Motion Picture Editors Guild

Motion Picture Editors Guild

Motion Picture Editors Guild

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The Motion Picture Editors Guild (MPEG) is the guild that represents freelance and staff motion picture film and television editors and other post-production professionals and story analysts throughout the United States. The Motion Picture Editors Guild (Union Local 700) is a part of the 500 affiliated local unions of IATSE (International Alliance of Theatrical Stage Employees), a national labor organization with a 115-plus year old history of bargaining for better wages and working conditions for its 104,000-plus members. Currently there are more than 6,000 members of the nearly 75 year old Editors Guild.

The MPEG negotiates collective bargaining agreements (union contracts) with producers and major motion picture movie studios and enforces existing agreements with employers involved in post-production. The MPEG provides assistance for securing better working conditions, including but not limited to salary, medical benefits, safety (particularly "turnaround time") and artistic (assignment of credit) concerns.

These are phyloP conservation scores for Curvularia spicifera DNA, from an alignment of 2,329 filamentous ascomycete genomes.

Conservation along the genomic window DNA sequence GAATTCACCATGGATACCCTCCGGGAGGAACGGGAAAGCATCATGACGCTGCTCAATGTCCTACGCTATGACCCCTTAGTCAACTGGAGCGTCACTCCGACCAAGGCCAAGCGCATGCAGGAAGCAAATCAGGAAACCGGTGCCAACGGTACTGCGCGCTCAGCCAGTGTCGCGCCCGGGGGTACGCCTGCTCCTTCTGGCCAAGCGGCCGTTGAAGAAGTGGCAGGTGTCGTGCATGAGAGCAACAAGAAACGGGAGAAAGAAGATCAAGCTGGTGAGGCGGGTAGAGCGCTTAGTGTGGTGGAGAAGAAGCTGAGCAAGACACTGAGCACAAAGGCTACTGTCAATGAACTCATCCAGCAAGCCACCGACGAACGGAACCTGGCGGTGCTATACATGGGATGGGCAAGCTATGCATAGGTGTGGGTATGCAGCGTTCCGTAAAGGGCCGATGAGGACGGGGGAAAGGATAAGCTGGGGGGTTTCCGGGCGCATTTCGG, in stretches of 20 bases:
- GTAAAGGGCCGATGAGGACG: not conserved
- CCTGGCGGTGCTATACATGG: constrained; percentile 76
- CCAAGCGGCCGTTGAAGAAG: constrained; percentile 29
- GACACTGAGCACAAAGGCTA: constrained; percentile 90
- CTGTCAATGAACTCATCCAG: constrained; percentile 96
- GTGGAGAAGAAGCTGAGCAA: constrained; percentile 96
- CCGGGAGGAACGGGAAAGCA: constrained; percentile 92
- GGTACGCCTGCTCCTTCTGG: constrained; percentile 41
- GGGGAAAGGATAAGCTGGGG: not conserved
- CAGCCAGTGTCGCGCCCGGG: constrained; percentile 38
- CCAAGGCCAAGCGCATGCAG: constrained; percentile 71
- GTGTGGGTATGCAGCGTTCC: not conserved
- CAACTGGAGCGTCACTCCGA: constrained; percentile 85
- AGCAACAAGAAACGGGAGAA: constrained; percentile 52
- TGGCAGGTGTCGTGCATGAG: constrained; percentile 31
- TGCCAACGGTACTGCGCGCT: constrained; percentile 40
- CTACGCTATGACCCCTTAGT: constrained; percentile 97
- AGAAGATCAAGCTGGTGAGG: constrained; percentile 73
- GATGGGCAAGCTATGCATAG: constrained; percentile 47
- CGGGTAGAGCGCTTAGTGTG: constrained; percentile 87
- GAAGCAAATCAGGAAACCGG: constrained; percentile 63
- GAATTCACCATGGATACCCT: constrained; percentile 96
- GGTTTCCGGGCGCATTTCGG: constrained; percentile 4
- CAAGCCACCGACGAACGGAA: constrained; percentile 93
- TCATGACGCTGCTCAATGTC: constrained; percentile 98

The Society of Motion Picture Film Editors was created in 1937 by I. James Wilkinson, Ben Lewis and Philip Cahn when film editors earned a mere $100 per week. Initial membership totaled 571.

In 1938 the first contract talks garnered a 10% wage increase. In 1943 film editors and assistant editors are offered their own local by the International Alliance of Theatrical Stage Employees (I.A.T.S.E.). Many Society members sought to align themselves with...
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